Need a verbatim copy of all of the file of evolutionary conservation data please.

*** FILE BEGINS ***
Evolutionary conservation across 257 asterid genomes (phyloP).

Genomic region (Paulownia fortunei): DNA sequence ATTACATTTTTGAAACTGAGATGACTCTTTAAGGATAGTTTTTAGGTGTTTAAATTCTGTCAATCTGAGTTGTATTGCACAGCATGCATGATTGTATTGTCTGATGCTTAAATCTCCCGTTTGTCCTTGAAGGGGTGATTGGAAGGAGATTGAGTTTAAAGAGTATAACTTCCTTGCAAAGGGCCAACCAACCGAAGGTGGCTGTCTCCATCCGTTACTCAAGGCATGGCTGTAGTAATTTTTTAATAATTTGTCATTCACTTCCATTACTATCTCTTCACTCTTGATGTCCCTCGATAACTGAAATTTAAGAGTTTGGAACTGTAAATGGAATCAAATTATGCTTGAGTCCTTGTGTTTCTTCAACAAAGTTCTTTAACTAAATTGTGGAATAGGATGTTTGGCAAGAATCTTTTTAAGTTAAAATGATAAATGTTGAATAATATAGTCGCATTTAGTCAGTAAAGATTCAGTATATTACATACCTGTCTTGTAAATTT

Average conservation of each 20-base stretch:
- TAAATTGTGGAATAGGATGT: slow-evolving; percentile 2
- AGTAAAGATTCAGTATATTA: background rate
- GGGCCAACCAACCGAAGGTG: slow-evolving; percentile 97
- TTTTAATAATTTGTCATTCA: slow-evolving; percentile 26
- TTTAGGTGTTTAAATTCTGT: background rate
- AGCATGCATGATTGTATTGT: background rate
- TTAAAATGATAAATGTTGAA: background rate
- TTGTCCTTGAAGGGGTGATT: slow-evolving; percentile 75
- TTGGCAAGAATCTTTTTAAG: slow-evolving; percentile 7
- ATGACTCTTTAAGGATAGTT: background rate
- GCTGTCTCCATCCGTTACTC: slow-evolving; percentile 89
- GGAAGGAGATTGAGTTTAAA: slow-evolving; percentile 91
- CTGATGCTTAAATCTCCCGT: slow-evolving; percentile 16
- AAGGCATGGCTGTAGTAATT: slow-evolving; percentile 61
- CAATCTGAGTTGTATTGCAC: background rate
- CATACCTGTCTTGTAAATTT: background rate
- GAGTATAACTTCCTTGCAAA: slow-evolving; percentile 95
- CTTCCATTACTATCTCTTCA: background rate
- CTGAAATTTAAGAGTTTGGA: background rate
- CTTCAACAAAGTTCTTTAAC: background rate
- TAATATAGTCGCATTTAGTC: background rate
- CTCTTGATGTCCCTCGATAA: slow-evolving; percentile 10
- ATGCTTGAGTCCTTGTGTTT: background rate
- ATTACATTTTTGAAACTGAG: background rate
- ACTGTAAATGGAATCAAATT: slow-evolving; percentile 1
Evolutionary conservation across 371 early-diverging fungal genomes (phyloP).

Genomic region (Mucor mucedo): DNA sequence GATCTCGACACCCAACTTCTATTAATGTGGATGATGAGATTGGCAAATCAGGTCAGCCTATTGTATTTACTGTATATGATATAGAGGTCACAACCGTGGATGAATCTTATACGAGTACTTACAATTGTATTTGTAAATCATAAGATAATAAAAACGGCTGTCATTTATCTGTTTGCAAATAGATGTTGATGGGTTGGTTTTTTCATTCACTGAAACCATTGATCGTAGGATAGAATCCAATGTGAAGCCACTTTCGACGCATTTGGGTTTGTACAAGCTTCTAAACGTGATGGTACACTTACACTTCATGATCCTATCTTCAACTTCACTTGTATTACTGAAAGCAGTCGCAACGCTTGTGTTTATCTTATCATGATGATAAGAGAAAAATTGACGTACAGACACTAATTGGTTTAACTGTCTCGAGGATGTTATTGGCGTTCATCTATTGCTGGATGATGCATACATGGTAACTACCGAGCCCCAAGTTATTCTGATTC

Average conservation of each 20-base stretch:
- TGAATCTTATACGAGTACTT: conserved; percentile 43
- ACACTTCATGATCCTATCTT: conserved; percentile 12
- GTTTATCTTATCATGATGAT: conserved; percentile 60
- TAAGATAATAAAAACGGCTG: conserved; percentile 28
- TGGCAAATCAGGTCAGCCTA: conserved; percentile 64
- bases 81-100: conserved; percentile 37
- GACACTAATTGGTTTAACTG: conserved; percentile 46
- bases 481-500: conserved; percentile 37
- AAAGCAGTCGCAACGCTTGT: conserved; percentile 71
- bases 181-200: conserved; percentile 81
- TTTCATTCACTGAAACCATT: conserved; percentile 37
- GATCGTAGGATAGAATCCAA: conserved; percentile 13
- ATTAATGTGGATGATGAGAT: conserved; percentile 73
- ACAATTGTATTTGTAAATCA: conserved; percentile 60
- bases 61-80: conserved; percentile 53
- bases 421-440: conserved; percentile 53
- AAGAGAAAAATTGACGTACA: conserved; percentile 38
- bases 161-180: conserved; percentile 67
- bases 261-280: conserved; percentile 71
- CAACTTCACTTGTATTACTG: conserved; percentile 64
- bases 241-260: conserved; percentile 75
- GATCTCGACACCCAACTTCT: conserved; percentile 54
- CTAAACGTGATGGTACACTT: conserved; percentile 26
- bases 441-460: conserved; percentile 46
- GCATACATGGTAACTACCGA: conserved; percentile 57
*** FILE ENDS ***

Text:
Evolutionary conservation across 257 asterid genomes (phyloP).

Genomic region (Paulownia fortunei): DNA sequence ATTACATTTTTGAAACTGAGATGACTCTTTAAGGATAGTTTTTAGGTGTTTAAATTCTGTCAATCTGAGTTGTATTGCACAGCATGCATGATTGTATTGTCTGATGCTTAAATCTCCCGTTTGTCCTTGAAGGGGTGATTGGAAGGAGATTGAGTTTAAAGAGTATAACTTCCTTGCAAAGGGCCAACCAACCGAAGGTGGCTGTCTCCATCCGTTACTCAAGGCATGGCTGTAGTAATTTTTTAATAATTTGTCATTCACTTCCATTACTATCTCTTCACTCTTGATGTCCCTCGATAACTGAAATTTAAGAGTTTGGAACTGTAAATGGAATCAAATTATGCTTGAGTCCTTGTGTTTCTTCAACAAAGTTCTTTAACTAAATTGTGGAATAGGATGTTTGGCAAGAATCTTTTTAAGTTAAAATGATAAATGTTGAATAATATAGTCGCATTTAGTCAGTAAAGATTCAGTATATTACATACCTGTCTTGTAAATTT

Average conservation of each 20-base stretch:
- TAAATTGTGGAATAGGATGT: slow-evolving; percentile 2
- AGTAAAGATTCAGTATATTA: background rate
- GGGCCAACCAACCGAAGGTG: slow-evolving; percentile 97
- TTTTAATAATTTGTCATTCA: slow-evolving; percentile 26
- TTTAGGTGTTTAAATTCTGT: background rate
- AGCATGCATGATTGTATTGT: background rate
- TTAAAATGATAAATGTTGAA: background rate
- TTGTCCTTGAAGGGGTGATT: slow-evolving; percentile 75
- TTGGCAAGAATCTTTTTAAG: slow-evolving; percentile 7
- ATGACTCTTTAAGGATAGTT: background rate
- GCTGTCTCCATCCGTTACTC: slow-evolving; percentile 89
- GGAAGGAGATTGAGTTTAAA: slow-evolving; percentile 91
- CTGATGCTTAAATCTCCCGT: slow-evolving; percentile 16
- AAGGCATGGCTGTAGTAATT: slow-evolving; percentile 61
- CAATCTGAGTTGTATTGCAC: background rate
- CATACCTGTCTTGTAAATTT: background rate
- GAGTATAACTTCCTTGCAAA: slow-evolving; percentile 95
- CTTCCATTACTATCTCTTCA: background rate
- CTGAAATTTAAGAGTTTGGA: background rate
- CTTCAACAAAGTTCTTTAAC: background rate
- TAATATAGTCGCATTTAGTC: background rate
- CTCTTGATGTCCCTCGATAA: slow-evolving; percentile 10
- ATGCTTGAGTCCTTGTGTTT: background rate
- ATTACATTTTTGAAACTGAG: background rate
- ACTGTAAATGGAATCAAATT: slow-evolving; percentile 1
Evolutionary conservation across 371 early-diverging fungal genomes (phyloP).

Genomic region (Mucor mucedo): DNA sequence GATCTCGACACCCAACTTCTATTAATGTGGATGATGAGATTGGCAAATCAGGTCAGCCTATTGTATTTACTGTATATGATATAGAGGTCACAACCGTGGATGAATCTTATACGAGTACTTACAATTGTATTTGTAAATCATAAGATAATAAAAACGGCTGTCATTTATCTGTTTGCAAATAGATGTTGATGGGTTGGTTTTTTCATTCACTGAAACCATTGATCGTAGGATAGAATCCAATGTGAAGCCACTTTCGACGCATTTGGGTTTGTACAAGCTTCTAAACGTGATGGTACACTTACACTTCATGATCCTATCTTCAACTTCACTTGTATTACTGAAAGCAGTCGCAACGCTTGTGTTTATCTTATCATGATGATAAGAGAAAAATTGACGTACAGACACTAATTGGTTTAACTGTCTCGAGGATGTTATTGGCGTTCATCTATTGCTGGATGATGCATACATGGTAACTACCGAGCCCCAAGTTATTCTGATTC

Average conservation of each 20-base stretch:
- TGAATCTTATACGAGTACTT: conserved; percentile 43
- ACACTTCATGATCCTATCTT: conserved; percentile 12
- GTTTATCTTATCATGATGAT: conserved; percentile 60
- TAAGATAATAAAAACGGCTG: conserved; percentile 28
- TGGCAAATCAGGTCAGCCTA: conserved; percentile 64
- bases 81-100: conserved; percentile 37
- GACACTAATTGGTTTAACTG: conserved; percentile 46
- bases 481-500: conserved; percentile 37
- AAAGCAGTCGCAACGCTTGT: conserved; percentile 71
- bases 181-200: conserved; percentile 81
- TTTCATTCACTGAAACCATT: conserved; percentile 37
- GATCGTAGGATAGAATCCAA: conserved; percentile 13
- ATTAATGTGGATGATGAGAT: conserved; percentile 73
- ACAATTGTATTTGTAAATCA: conserved; percentile 60
- bases 61-80: conserved; percentile 53
- bases 421-440: conserved; percentile 53
- AAGAGAAAAATTGACGTACA: conserved; percentile 38
- bases 161-180: conserved; percentile 67
- bases 261-280: conserved; percentile 71
- CAACTTCACTTGTATTACTG: conserved; percentile 64
- bases 241-260: conserved; percentile 75
- GATCTCGACACCCAACTTCT: conserved; percentile 54
- CTAAACGTGATGGTACACTT: conserved; percentile 26
- bases 441-460: conserved; percentile 46
- GCATACATGGTAACTACCGA: conserved; percentile 57